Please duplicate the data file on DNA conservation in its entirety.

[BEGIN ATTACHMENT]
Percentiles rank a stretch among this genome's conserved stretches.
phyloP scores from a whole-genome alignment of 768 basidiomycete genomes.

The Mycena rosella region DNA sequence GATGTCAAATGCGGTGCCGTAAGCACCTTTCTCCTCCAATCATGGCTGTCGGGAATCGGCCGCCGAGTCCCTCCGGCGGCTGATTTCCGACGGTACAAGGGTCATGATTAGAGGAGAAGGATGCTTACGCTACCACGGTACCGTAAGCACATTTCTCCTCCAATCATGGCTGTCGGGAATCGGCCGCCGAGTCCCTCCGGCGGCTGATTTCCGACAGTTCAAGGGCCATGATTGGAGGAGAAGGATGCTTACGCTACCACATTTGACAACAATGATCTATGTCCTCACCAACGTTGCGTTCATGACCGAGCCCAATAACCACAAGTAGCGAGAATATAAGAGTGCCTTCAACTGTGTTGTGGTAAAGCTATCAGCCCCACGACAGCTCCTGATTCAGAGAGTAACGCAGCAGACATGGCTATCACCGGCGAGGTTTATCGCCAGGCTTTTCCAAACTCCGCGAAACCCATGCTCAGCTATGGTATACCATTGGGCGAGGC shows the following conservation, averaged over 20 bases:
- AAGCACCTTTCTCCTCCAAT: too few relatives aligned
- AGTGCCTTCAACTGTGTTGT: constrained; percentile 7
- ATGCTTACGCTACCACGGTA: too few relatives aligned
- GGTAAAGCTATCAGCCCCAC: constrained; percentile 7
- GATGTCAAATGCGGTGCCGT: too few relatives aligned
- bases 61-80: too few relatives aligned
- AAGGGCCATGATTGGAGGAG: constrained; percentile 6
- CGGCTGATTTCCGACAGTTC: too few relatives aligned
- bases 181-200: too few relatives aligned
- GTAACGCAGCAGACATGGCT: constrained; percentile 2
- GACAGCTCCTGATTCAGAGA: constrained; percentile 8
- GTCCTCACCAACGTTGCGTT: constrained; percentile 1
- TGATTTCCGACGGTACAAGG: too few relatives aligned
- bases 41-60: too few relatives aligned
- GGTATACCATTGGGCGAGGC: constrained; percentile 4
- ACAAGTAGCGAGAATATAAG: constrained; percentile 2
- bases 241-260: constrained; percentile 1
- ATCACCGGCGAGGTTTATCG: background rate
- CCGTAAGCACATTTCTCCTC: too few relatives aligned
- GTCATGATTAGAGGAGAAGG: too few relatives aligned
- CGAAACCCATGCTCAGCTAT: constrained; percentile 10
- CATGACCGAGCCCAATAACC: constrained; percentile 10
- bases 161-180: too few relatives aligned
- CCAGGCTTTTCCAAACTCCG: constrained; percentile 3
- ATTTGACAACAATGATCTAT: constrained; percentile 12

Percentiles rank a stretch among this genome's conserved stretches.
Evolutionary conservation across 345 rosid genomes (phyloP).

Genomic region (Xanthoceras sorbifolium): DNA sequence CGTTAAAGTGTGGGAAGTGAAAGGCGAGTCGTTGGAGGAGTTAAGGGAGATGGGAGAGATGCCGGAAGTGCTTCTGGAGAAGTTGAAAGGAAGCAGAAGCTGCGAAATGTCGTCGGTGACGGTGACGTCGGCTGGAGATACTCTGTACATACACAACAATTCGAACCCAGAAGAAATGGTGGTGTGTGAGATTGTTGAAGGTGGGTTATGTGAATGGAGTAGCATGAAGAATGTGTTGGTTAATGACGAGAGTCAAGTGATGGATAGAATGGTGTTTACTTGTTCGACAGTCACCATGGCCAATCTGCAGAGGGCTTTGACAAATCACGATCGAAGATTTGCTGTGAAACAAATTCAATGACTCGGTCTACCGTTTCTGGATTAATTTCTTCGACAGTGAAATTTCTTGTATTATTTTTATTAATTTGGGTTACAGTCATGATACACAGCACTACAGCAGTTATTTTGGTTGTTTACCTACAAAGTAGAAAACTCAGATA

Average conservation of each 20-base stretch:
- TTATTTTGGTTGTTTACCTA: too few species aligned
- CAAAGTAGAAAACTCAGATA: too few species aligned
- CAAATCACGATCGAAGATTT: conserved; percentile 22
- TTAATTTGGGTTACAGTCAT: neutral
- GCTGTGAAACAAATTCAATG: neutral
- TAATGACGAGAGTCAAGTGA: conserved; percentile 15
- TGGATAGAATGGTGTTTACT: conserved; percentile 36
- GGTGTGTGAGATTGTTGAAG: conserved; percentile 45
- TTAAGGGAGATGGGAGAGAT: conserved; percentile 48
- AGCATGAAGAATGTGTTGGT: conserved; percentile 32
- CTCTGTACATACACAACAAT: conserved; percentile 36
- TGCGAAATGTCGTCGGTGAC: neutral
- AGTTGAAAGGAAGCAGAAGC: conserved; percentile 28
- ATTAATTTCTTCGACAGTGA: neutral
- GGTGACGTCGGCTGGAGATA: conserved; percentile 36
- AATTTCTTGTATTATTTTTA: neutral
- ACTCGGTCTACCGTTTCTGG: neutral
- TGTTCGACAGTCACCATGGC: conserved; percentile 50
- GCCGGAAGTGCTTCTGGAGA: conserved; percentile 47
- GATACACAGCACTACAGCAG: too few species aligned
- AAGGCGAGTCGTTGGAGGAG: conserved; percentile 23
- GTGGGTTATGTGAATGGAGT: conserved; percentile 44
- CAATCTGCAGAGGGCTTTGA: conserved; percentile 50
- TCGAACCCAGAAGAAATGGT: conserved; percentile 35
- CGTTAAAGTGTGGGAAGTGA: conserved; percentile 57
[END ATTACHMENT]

Percentiles rank a stretch among this genome's conserved stretches.
phyloP scores from a whole-genome alignment of 768 basidiomycete genomes.

The Mycena rosella region DNA sequence GATGTCAAATGCGGTGCCGTAAGCACCTTTCTCCTCCAATCATGGCTGTCGGGAATCGGCCGCCGAGTCCCTCCGGCGGCTGATTTCCGACGGTACAAGGGTCATGATTAGAGGAGAAGGATGCTTACGCTACCACGGTACCGTAAGCACATTTCTCCTCCAATCATGGCTGTCGGGAATCGGCCGCCGAGTCCCTCCGGCGGCTGATTTCCGACAGTTCAAGGGCCATGATTGGAGGAGAAGGATGCTTACGCTACCACATTTGACAACAATGATCTATGTCCTCACCAACGTTGCGTTCATGACCGAGCCCAATAACCACAAGTAGCGAGAATATAAGAGTGCCTTCAACTGTGTTGTGGTAAAGCTATCAGCCCCACGACAGCTCCTGATTCAGAGAGTAACGCAGCAGACATGGCTATCACCGGCGAGGTTTATCGCCAGGCTTTTCCAAACTCCGCGAAACCCATGCTCAGCTATGGTATACCATTGGGCGAGGC shows the following conservation, averaged over 20 bases:
- AAGCACCTTTCTCCTCCAAT: too few relatives aligned
- AGTGCCTTCAACTGTGTTGT: constrained; percentile 7
- ATGCTTACGCTACCACGGTA: too few relatives aligned
- GGTAAAGCTATCAGCCCCAC: constrained; percentile 7
- GATGTCAAATGCGGTGCCGT: too few relatives aligned
- bases 61-80: too few relatives aligned
- AAGGGCCATGATTGGAGGAG: constrained; percentile 6
- CGGCTGATTTCCGACAGTTC: too few relatives aligned
- bases 181-200: too few relatives aligned
- GTAACGCAGCAGACATGGCT: constrained; percentile 2
- GACAGCTCCTGATTCAGAGA: constrained; percentile 8
- GTCCTCACCAACGTTGCGTT: constrained; percentile 1
- TGATTTCCGACGGTACAAGG: too few relatives aligned
- bases 41-60: too few relatives aligned
- GGTATACCATTGGGCGAGGC: constrained; percentile 4
- ACAAGTAGCGAGAATATAAG: constrained; percentile 2
- bases 241-260: constrained; percentile 1
- ATCACCGGCGAGGTTTATCG: background rate
- CCGTAAGCACATTTCTCCTC: too few relatives aligned
- GTCATGATTAGAGGAGAAGG: too few relatives aligned
- CGAAACCCATGCTCAGCTAT: constrained; percentile 10
- CATGACCGAGCCCAATAACC: constrained; percentile 10
- bases 161-180: too few relatives aligned
- CCAGGCTTTTCCAAACTCCG: constrained; percentile 3
- ATTTGACAACAATGATCTAT: constrained; percentile 12

Percentiles rank a stretch among this genome's conserved stretches.
Evolutionary conservation across 345 rosid genomes (phyloP).

Genomic region (Xanthoceras sorbifolium): DNA sequence CGTTAAAGTGTGGGAAGTGAAAGGCGAGTCGTTGGAGGAGTTAAGGGAGATGGGAGAGATGCCGGAAGTGCTTCTGGAGAAGTTGAAAGGAAGCAGAAGCTGCGAAATGTCGTCGGTGACGGTGACGTCGGCTGGAGATACTCTGTACATACACAACAATTCGAACCCAGAAGAAATGGTGGTGTGTGAGATTGTTGAAGGTGGGTTATGTGAATGGAGTAGCATGAAGAATGTGTTGGTTAATGACGAGAGTCAAGTGATGGATAGAATGGTGTTTACTTGTTCGACAGTCACCATGGCCAATCTGCAGAGGGCTTTGACAAATCACGATCGAAGATTTGCTGTGAAACAAATTCAATGACTCGGTCTACCGTTTCTGGATTAATTTCTTCGACAGTGAAATTTCTTGTATTATTTTTATTAATTTGGGTTACAGTCATGATACACAGCACTACAGCAGTTATTTTGGTTGTTTACCTACAAAGTAGAAAACTCAGATA

Average conservation of each 20-base stretch:
- TTATTTTGGTTGTTTACCTA: too few species aligned
- CAAAGTAGAAAACTCAGATA: too few species aligned
- CAAATCACGATCGAAGATTT: conserved; percentile 22
- TTAATTTGGGTTACAGTCAT: neutral
- GCTGTGAAACAAATTCAATG: neutral
- TAATGACGAGAGTCAAGTGA: conserved; percentile 15
- TGGATAGAATGGTGTTTACT: conserved; percentile 36
- GGTGTGTGAGATTGTTGAAG: conserved; percentile 45
- TTAAGGGAGATGGGAGAGAT: conserved; percentile 48
- AGCATGAAGAATGTGTTGGT: conserved; percentile 32
- CTCTGTACATACACAACAAT: conserved; percentile 36
- TGCGAAATGTCGTCGGTGAC: neutral
- AGTTGAAAGGAAGCAGAAGC: conserved; percentile 28
- ATTAATTTCTTCGACAGTGA: neutral
- GGTGACGTCGGCTGGAGATA: conserved; percentile 36
- AATTTCTTGTATTATTTTTA: neutral
- ACTCGGTCTACCGTTTCTGG: neutral
- TGTTCGACAGTCACCATGGC: conserved; percentile 50
- GCCGGAAGTGCTTCTGGAGA: conserved; percentile 47
- GATACACAGCACTACAGCAG: too few species aligned
- AAGGCGAGTCGTTGGAGGAG: conserved; percentile 23
- GTGGGTTATGTGAATGGAGT: conserved; percentile 44
- CAATCTGCAGAGGGCTTTGA: conserved; percentile 50
- TCGAACCCAGAAGAAATGGT: conserved; percentile 35
- CGTTAAAGTGTGGGAAGTGA: conserved; percentile 57